Yesterday in our weekly faculty mentorship session (our faculty meets weekly for 90 minutes to work on continuous improvement) we talked about an idea that was championed by our colleague, Patrick Finn, in a recent visit to our Edmonton campus. Patrick spoke at length about the development of excellence. This resonated for our team and yesterday we talked more about what that means for our own professional practices, for our students and for the college as a whole.
Something we realized as we discussed this idea was that pursuing excellence is not about big ideas, but rather very small and often counter-intuitive ones.
As we talked, I was reminded of the relationship between Daniel and Mr. Miyagi from “The Karate Kid.” Mr. Miyagi faces the challenge of coaching Daniel in karate on a nearly impossible timeline. Miyagi uses a number of strange techniques on Daniel that seem counter-intuitive, but, as we discover, these techniques manage to accomplish several goals beyond simple chores. The process becomes clear to Daniel when he is challenged by his coach to fight him (demonstrate his karate skills).
Then, Heiko told a story of when he was coaching snowboarding and one of his students was trying to learn a difficult trick and just couldn’t get the body position he needed to land the trick. In a moment of coaching inspiration, Heiko had his student spend some time bowling (it was something the student was interested in) and work with a master bowling coach. Heiko realized the body position that the student was struggling with matched the body position he was learning in order to bowl better. After a short time, his student was able to use the same body position from his bowling technique to land his snowboarding trick properly.
That then reminded me of a time when I was in theatre school and I was struggling with a song that had some challenging notes for me. We were in a master class and our coach realized my challenge and asked me to literally pick up and carry one of the women in my class (it was a romantic song, so it worked from a premise perspective) while I sang the song. Two things happened. I stopped thinking about vocal technique (which was tripping me up) and it forced me to use my body in a way that allowed more power in my voice (which is supported by your core muscles) than ever before.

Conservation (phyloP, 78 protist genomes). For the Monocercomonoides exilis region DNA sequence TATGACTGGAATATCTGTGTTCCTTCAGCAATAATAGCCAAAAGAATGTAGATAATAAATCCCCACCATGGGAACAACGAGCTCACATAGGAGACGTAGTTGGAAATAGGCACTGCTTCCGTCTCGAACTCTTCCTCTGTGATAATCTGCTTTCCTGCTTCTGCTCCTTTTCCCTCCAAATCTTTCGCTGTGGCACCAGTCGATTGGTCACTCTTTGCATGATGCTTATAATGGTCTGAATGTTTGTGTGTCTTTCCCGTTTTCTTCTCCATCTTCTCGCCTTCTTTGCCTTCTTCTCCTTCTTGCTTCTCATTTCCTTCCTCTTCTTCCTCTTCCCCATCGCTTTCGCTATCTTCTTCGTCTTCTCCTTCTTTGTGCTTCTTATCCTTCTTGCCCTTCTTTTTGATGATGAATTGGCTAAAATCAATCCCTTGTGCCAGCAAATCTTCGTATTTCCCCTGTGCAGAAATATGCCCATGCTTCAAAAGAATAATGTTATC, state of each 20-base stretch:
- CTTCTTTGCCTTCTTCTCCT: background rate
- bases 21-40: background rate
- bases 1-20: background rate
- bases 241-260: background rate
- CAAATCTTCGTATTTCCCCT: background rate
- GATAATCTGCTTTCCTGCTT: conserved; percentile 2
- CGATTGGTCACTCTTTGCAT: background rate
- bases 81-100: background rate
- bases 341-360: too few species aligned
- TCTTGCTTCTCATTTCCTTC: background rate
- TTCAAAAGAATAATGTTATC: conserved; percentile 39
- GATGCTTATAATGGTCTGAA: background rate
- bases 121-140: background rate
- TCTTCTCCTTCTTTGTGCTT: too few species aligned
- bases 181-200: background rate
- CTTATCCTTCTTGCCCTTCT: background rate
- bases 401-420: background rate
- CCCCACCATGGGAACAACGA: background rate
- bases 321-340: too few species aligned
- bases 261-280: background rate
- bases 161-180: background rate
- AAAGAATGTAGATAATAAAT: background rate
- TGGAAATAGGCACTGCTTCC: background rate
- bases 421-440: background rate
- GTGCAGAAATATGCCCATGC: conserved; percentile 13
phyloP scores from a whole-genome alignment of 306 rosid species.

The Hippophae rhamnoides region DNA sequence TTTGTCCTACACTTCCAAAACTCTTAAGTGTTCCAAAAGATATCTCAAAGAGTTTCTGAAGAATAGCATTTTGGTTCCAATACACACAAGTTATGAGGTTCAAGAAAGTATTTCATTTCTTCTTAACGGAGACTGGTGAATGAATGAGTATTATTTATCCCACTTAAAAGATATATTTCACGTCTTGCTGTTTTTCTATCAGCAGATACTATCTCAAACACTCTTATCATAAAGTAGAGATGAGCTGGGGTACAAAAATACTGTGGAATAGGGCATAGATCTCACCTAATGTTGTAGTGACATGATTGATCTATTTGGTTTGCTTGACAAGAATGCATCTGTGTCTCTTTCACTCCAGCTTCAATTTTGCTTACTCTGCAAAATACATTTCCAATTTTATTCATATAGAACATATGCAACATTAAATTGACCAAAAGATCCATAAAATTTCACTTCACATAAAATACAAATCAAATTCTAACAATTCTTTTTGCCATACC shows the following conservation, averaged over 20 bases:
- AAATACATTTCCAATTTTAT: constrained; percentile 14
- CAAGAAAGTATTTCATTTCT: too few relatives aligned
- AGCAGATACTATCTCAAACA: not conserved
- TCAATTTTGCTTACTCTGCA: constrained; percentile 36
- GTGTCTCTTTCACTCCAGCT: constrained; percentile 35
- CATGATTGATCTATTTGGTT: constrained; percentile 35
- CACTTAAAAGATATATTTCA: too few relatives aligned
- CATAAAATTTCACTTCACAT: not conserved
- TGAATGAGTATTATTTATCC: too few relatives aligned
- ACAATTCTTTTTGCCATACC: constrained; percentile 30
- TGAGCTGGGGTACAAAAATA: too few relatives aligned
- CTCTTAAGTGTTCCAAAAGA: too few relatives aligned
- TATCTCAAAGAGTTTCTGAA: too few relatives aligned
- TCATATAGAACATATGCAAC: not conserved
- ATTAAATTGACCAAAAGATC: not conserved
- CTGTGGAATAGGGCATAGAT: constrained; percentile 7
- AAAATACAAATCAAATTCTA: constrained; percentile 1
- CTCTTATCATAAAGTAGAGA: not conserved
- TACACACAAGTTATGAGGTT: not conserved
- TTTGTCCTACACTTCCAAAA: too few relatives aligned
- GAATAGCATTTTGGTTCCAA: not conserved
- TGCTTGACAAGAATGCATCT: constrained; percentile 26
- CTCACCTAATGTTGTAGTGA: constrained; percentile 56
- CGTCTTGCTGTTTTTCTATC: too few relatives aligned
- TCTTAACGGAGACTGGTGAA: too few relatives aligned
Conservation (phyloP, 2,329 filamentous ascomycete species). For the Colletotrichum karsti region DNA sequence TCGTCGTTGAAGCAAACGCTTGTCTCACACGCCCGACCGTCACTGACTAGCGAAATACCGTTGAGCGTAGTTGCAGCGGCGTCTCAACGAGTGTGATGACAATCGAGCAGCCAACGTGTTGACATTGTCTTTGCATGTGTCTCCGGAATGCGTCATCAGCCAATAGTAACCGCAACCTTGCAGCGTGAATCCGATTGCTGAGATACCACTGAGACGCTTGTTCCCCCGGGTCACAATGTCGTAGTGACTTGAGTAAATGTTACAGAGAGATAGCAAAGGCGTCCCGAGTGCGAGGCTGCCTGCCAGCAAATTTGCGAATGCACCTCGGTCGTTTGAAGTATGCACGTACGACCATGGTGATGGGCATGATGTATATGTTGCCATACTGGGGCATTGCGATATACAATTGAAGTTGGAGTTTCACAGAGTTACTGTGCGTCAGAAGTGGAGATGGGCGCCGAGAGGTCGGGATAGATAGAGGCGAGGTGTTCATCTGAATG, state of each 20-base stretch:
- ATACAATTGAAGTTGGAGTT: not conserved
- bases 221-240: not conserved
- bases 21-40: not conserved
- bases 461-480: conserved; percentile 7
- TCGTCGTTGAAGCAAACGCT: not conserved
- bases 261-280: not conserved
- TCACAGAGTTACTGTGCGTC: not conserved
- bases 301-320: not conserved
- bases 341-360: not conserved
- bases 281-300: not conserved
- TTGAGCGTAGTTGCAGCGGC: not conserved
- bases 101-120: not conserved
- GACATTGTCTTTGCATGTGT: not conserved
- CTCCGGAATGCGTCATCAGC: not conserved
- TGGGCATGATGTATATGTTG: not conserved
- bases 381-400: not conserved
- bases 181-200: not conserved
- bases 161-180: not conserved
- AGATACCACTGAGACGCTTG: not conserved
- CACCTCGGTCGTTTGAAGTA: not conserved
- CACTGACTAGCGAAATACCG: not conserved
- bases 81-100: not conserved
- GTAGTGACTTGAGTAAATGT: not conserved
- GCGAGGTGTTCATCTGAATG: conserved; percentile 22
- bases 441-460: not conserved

What each of these stories revealed is something about excellent coaching. A great coach is able to zero in on the problem that a student is having and do something relatively insignificant to shift their focus and deal with that small thing that getting in the way of the student’s leap closer to excellence.
Interestingly, earlier in the day our Illustration mentor, Emily Chu, had been working with her class on a technique called “blind contour drawing.” Blind contour drawing is a drawing exercise where the illustrator looks only at the subject being drawn and not at the paper. The drawing is completed by never lifting the pencil off the paper. The goal is to draw the contours of the object and work to keep track of your place on the paper. It is a nearly impossible task and one that can be mastered, but takes years of practice. Like the stories above, this simple exercise actually improves an illustrator’s drawing skills.
Excellence lies in the small and seemingly innocuous changes in performance. Having a great coach who thinks about what you need to improve your technique and can also help you get out of your head is key to discovering just how excellent you can be.